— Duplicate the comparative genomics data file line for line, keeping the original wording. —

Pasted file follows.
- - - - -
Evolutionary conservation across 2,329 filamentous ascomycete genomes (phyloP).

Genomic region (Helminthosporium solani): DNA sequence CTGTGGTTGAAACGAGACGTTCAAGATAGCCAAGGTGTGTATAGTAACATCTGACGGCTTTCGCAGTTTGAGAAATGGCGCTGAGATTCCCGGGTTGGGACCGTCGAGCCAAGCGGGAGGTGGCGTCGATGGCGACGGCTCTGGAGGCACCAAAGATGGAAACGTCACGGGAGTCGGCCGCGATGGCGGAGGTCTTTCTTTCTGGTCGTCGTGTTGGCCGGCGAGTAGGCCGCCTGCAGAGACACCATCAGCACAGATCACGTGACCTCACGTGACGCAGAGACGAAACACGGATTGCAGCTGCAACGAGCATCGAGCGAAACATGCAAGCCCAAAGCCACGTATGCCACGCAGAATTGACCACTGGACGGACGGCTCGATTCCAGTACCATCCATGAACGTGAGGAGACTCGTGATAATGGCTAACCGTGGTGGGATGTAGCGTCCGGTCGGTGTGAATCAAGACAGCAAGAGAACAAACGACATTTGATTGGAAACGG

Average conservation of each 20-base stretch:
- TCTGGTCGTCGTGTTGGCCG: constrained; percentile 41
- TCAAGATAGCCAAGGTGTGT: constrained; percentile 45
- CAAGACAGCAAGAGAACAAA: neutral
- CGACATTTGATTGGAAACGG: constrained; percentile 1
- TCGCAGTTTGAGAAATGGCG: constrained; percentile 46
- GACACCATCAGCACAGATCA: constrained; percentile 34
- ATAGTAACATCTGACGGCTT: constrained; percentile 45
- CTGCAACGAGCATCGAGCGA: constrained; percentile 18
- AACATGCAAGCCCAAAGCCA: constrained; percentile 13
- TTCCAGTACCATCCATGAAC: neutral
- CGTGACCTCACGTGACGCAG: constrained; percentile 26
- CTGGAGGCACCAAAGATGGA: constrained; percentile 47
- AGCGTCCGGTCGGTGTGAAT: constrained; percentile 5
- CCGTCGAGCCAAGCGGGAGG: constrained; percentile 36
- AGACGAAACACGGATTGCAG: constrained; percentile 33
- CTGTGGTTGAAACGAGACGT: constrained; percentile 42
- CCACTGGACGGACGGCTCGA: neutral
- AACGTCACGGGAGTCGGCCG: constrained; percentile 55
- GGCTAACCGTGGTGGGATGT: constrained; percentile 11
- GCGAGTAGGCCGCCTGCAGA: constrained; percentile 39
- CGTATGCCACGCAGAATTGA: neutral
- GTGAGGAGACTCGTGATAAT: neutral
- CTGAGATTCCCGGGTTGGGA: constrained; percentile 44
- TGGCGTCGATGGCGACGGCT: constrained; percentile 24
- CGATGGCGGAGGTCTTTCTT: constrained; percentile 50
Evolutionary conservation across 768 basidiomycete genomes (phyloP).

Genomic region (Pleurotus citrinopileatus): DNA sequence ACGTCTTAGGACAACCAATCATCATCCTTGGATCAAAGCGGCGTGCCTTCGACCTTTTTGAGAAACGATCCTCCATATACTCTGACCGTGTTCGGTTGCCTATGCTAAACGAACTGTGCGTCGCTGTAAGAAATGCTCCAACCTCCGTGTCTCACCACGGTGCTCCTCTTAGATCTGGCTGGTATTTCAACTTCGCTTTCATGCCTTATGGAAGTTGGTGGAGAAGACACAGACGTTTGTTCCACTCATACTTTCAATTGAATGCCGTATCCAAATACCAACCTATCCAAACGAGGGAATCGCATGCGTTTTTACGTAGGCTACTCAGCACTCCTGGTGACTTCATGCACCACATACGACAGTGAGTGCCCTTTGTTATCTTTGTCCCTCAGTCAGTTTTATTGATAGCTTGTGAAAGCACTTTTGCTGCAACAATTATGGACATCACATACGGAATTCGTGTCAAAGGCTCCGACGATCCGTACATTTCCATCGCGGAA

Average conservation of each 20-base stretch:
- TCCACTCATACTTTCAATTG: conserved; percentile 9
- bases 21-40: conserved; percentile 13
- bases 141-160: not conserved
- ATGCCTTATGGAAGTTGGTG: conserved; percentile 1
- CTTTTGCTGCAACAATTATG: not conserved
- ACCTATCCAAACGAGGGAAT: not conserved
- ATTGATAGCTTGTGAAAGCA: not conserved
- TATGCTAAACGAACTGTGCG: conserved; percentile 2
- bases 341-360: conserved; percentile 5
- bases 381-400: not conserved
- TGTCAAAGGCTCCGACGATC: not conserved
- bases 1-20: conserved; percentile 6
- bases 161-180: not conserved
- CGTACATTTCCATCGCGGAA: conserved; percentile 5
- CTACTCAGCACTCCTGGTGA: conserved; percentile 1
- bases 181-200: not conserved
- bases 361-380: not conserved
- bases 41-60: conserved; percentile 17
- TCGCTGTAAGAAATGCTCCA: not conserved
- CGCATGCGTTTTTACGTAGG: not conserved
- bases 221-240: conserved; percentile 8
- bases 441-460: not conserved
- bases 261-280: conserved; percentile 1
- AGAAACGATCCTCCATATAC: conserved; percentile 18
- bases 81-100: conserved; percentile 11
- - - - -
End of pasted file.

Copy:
Evolutionary conservation across 2,329 filamentous ascomycete genomes (phyloP).

Genomic region (Helminthosporium solani): DNA sequence CTGTGGTTGAAACGAGACGTTCAAGATAGCCAAGGTGTGTATAGTAACATCTGACGGCTTTCGCAGTTTGAGAAATGGCGCTGAGATTCCCGGGTTGGGACCGTCGAGCCAAGCGGGAGGTGGCGTCGATGGCGACGGCTCTGGAGGCACCAAAGATGGAAACGTCACGGGAGTCGGCCGCGATGGCGGAGGTCTTTCTTTCTGGTCGTCGTGTTGGCCGGCGAGTAGGCCGCCTGCAGAGACACCATCAGCACAGATCACGTGACCTCACGTGACGCAGAGACGAAACACGGATTGCAGCTGCAACGAGCATCGAGCGAAACATGCAAGCCCAAAGCCACGTATGCCACGCAGAATTGACCACTGGACGGACGGCTCGATTCCAGTACCATCCATGAACGTGAGGAGACTCGTGATAATGGCTAACCGTGGTGGGATGTAGCGTCCGGTCGGTGTGAATCAAGACAGCAAGAGAACAAACGACATTTGATTGGAAACGG

Average conservation of each 20-base stretch:
- TCTGGTCGTCGTGTTGGCCG: constrained; percentile 41
- TCAAGATAGCCAAGGTGTGT: constrained; percentile 45
- CAAGACAGCAAGAGAACAAA: neutral
- CGACATTTGATTGGAAACGG: constrained; percentile 1
- TCGCAGTTTGAGAAATGGCG: constrained; percentile 46
- GACACCATCAGCACAGATCA: constrained; percentile 34
- ATAGTAACATCTGACGGCTT: constrained; percentile 45
- CTGCAACGAGCATCGAGCGA: constrained; percentile 18
- AACATGCAAGCCCAAAGCCA: constrained; percentile 13
- TTCCAGTACCATCCATGAAC: neutral
- CGTGACCTCACGTGACGCAG: constrained; percentile 26
- CTGGAGGCACCAAAGATGGA: constrained; percentile 47
- AGCGTCCGGTCGGTGTGAAT: constrained; percentile 5
- CCGTCGAGCCAAGCGGGAGG: constrained; percentile 36
- AGACGAAACACGGATTGCAG: constrained; percentile 33
- CTGTGGTTGAAACGAGACGT: constrained; percentile 42
- CCACTGGACGGACGGCTCGA: neutral
- AACGTCACGGGAGTCGGCCG: constrained; percentile 55
- GGCTAACCGTGGTGGGATGT: constrained; percentile 11
- GCGAGTAGGCCGCCTGCAGA: constrained; percentile 39
- CGTATGCCACGCAGAATTGA: neutral
- GTGAGGAGACTCGTGATAAT: neutral
- CTGAGATTCCCGGGTTGGGA: constrained; percentile 44
- TGGCGTCGATGGCGACGGCT: constrained; percentile 24
- CGATGGCGGAGGTCTTTCTT: constrained; percentile 50
Evolutionary conservation across 768 basidiomycete genomes (phyloP).

Genomic region (Pleurotus citrinopileatus): DNA sequence ACGTCTTAGGACAACCAATCATCATCCTTGGATCAAAGCGGCGTGCCTTCGACCTTTTTGAGAAACGATCCTCCATATACTCTGACCGTGTTCGGTTGCCTATGCTAAACGAACTGTGCGTCGCTGTAAGAAATGCTCCAACCTCCGTGTCTCACCACGGTGCTCCTCTTAGATCTGGCTGGTATTTCAACTTCGCTTTCATGCCTTATGGAAGTTGGTGGAGAAGACACAGACGTTTGTTCCACTCATACTTTCAATTGAATGCCGTATCCAAATACCAACCTATCCAAACGAGGGAATCGCATGCGTTTTTACGTAGGCTACTCAGCACTCCTGGTGACTTCATGCACCACATACGACAGTGAGTGCCCTTTGTTATCTTTGTCCCTCAGTCAGTTTTATTGATAGCTTGTGAAAGCACTTTTGCTGCAACAATTATGGACATCACATACGGAATTCGTGTCAAAGGCTCCGACGATCCGTACATTTCCATCGCGGAA

Average conservation of each 20-base stretch:
- TCCACTCATACTTTCAATTG: conserved; percentile 9
- bases 21-40: conserved; percentile 13
- bases 141-160: not conserved
- ATGCCTTATGGAAGTTGGTG: conserved; percentile 1
- CTTTTGCTGCAACAATTATG: not conserved
- ACCTATCCAAACGAGGGAAT: not conserved
- ATTGATAGCTTGTGAAAGCA: not conserved
- TATGCTAAACGAACTGTGCG: conserved; percentile 2
- bases 341-360: conserved; percentile 5
- bases 381-400: not conserved
- TGTCAAAGGCTCCGACGATC: not conserved
- bases 1-20: conserved; percentile 6
- bases 161-180: not conserved
- CGTACATTTCCATCGCGGAA: conserved; percentile 5
- CTACTCAGCACTCCTGGTGA: conserved; percentile 1
- bases 181-200: not conserved
- bases 361-380: not conserved
- bases 41-60: conserved; percentile 17
- TCGCTGTAAGAAATGCTCCA: not conserved
- CGCATGCGTTTTTACGTAGG: not conserved
- bases 221-240: conserved; percentile 8
- bases 441-460: not conserved
- bases 261-280: conserved; percentile 1
- AGAAACGATCCTCCATATAC: conserved; percentile 18
- bases 81-100: conserved; percentile 11